A meat and potatoes favorite, shepherd’s pie is essentially a British casserole with layers of ground beef or lamb, gravy, and golden-crusted mashed potatoes. You’d likely be served this mouth-burning casserole on a Monday and only be finishing the leftovers off on the following Friday.

This shepherd’s pie recipe from Natasha’s Kitchen has aged well, however, and its cost-effective ingredients and comforting savory flavors make it a timeless dinner staple.



Few things say childhood like an economical mix of ground meat, breadcrumbs and ketchup packed into a single loaf pan. This meatloaf recipe by Vice is a nostalgic dinner, although many people might respond to its suggestion with skepticism. When made correctly, seasoned well and not overcooked, meatloaf is a savory dinner option that’s worth more than just its nostalgia value.

Serve it up alongside mashed or roasted potatoes and a vegetable or salad of your choice for a well balanced, filling meal.

Elena Veselova/Shutterstock

Rice Cereal Treats

This simple and classic rice cereal treat recipe by Kellogg’s, the makers of Rice Krispies, can be whipped up with just three ingredients, including the crispy rice cereal that you likely know and love. Marshmallows make their way into this recipe to create a sticky sweet treat. It’s no bake and very fast to make. Simply melt, mix, press, and (Snap! Crackle!) pop it into the fridge to chill.

You can also dress it up by adding nuts, dried fruit or chocolate chips, or even drizzle melted chocolate or peanut butter on top.


Monkey Bread

Monkey Bread is an American classic dessert often served at brunch or coffee break. Usually cooked in a bundt pan, the sweet and sticky dough is the perfect side to a warm beverage. This monkey bread recipe on the BBC’s Good Food blog is full of crunchy pecans and topped with a sweet glaze, with warm flavors from spices like cinnamon and ginger.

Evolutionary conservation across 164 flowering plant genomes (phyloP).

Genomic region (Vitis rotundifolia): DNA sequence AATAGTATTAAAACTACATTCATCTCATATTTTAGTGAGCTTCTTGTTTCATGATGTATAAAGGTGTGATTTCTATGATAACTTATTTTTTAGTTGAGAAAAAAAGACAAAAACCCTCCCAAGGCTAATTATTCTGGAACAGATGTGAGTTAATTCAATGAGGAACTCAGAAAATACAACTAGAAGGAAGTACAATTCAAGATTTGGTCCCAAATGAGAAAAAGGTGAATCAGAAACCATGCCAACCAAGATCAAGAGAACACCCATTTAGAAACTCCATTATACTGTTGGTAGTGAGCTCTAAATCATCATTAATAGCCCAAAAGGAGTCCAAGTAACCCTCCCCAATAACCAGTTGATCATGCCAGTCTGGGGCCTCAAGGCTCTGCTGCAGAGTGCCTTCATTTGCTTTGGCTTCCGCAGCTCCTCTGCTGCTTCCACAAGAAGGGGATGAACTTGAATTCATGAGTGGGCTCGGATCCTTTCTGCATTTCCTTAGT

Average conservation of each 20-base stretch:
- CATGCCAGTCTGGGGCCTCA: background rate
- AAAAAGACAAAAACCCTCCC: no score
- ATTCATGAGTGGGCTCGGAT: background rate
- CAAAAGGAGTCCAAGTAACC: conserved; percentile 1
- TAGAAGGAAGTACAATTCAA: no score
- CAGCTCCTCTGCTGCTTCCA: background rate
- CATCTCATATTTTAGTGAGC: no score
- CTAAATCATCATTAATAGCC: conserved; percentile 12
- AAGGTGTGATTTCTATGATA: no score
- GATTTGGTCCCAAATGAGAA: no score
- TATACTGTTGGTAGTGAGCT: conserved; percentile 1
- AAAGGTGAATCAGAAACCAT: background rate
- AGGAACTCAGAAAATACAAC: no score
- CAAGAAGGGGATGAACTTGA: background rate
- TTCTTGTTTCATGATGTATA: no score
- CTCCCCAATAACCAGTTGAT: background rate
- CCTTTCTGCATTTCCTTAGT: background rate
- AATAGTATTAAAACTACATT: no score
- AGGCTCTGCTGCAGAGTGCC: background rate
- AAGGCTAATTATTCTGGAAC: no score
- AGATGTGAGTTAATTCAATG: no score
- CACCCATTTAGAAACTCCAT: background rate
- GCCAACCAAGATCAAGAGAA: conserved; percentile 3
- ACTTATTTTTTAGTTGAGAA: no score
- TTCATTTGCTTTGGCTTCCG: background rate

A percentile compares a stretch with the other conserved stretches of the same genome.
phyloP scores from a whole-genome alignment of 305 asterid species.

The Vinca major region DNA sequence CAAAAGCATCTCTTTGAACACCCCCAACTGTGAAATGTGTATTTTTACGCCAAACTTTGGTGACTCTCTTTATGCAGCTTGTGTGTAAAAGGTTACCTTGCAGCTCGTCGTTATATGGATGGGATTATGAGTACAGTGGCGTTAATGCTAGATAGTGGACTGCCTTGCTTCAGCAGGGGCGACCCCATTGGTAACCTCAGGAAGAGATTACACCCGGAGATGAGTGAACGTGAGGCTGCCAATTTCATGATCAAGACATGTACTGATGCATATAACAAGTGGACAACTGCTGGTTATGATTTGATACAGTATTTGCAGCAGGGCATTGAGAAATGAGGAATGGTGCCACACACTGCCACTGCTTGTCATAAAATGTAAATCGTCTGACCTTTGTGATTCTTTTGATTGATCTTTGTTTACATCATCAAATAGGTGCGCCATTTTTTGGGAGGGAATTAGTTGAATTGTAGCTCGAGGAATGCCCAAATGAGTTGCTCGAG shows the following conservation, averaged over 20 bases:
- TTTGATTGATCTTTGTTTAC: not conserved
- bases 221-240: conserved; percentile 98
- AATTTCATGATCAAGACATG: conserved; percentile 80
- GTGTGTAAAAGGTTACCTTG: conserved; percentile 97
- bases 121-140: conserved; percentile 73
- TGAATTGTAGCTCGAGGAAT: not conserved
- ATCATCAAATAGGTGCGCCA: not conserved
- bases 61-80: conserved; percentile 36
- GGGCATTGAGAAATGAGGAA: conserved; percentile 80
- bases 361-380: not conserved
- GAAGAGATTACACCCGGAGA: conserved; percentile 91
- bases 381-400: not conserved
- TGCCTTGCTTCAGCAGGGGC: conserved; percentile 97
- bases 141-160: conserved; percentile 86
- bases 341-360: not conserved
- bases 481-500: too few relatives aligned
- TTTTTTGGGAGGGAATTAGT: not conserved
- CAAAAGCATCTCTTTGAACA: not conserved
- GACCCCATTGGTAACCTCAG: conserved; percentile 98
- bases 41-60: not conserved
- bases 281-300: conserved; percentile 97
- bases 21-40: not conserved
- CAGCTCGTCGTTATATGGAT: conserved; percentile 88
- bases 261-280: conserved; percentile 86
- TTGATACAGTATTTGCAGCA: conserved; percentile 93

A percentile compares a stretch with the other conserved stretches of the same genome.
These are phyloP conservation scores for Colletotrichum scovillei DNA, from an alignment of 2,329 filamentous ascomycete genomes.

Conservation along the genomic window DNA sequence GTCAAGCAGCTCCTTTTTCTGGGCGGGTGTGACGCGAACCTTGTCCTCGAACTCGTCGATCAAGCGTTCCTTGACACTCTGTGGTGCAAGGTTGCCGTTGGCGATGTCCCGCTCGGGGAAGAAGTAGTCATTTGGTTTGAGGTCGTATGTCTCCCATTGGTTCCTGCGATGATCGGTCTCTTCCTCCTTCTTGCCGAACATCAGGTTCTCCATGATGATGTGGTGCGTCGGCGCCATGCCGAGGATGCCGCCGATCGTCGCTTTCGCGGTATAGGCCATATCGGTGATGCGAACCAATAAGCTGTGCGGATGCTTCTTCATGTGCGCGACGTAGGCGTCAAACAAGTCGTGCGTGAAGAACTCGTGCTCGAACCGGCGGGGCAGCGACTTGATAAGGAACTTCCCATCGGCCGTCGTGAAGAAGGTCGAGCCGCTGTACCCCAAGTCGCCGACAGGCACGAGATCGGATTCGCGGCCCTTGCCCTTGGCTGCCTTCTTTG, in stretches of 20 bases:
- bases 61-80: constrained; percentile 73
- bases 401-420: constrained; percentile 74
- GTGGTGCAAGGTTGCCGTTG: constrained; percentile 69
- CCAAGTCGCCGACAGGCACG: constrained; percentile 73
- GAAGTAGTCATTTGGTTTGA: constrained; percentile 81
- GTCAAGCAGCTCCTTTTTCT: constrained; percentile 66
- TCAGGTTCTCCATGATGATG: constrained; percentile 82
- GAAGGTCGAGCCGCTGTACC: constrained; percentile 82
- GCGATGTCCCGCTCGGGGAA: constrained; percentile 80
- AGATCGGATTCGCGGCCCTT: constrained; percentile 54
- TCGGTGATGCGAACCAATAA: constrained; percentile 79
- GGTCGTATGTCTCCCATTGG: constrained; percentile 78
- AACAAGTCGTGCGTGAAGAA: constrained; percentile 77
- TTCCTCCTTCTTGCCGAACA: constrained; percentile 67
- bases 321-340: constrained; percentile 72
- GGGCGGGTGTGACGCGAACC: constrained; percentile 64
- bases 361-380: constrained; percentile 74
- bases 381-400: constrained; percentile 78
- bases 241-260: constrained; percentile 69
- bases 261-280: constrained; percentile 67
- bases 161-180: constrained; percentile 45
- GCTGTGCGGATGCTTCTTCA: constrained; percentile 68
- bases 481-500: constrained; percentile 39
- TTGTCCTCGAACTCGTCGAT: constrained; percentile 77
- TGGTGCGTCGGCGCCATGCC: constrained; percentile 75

Stephanie Frey/Shutterstock

Chicken Pot Pie

A familiar and comforting dinner staple, chicken pot pie is full of juicy chicken, savory vegetables and bubbling gravy. If you love buttery and flaky pie crust and that post-pie food coma feeling, it’s worth taking the time to assemble this chicken pot pie recipe by Basics with Babish. This recipe comes with alternative methods for either fresh or frozen chicken to best suit your chef skills and curren refrigerator contents.

Shutterstock/Brent Hofacker

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Apple to Whoopie: Pie Recipes for Every Craving

Most people typically use Thanksgiving as an excuse to indulge in their favorite pumpkin pie recipe, but pie can be a dessert option for nearly any occasion. With buttery crusts and flavorful fillings, pies can take the place of cakes at birthday parties and other celebrations or can pair with your afternoon tea. Pies come […]

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Most people typically use Thanksgiving as an excuse to indulge in their favorite pumpkin pie recipe, but pie can be a dessert option for nearly any occasion. With buttery crusts and flavorful fillings, pies can take the place of cakes at birthday parties and other celebrations or can pair with your afternoon tea.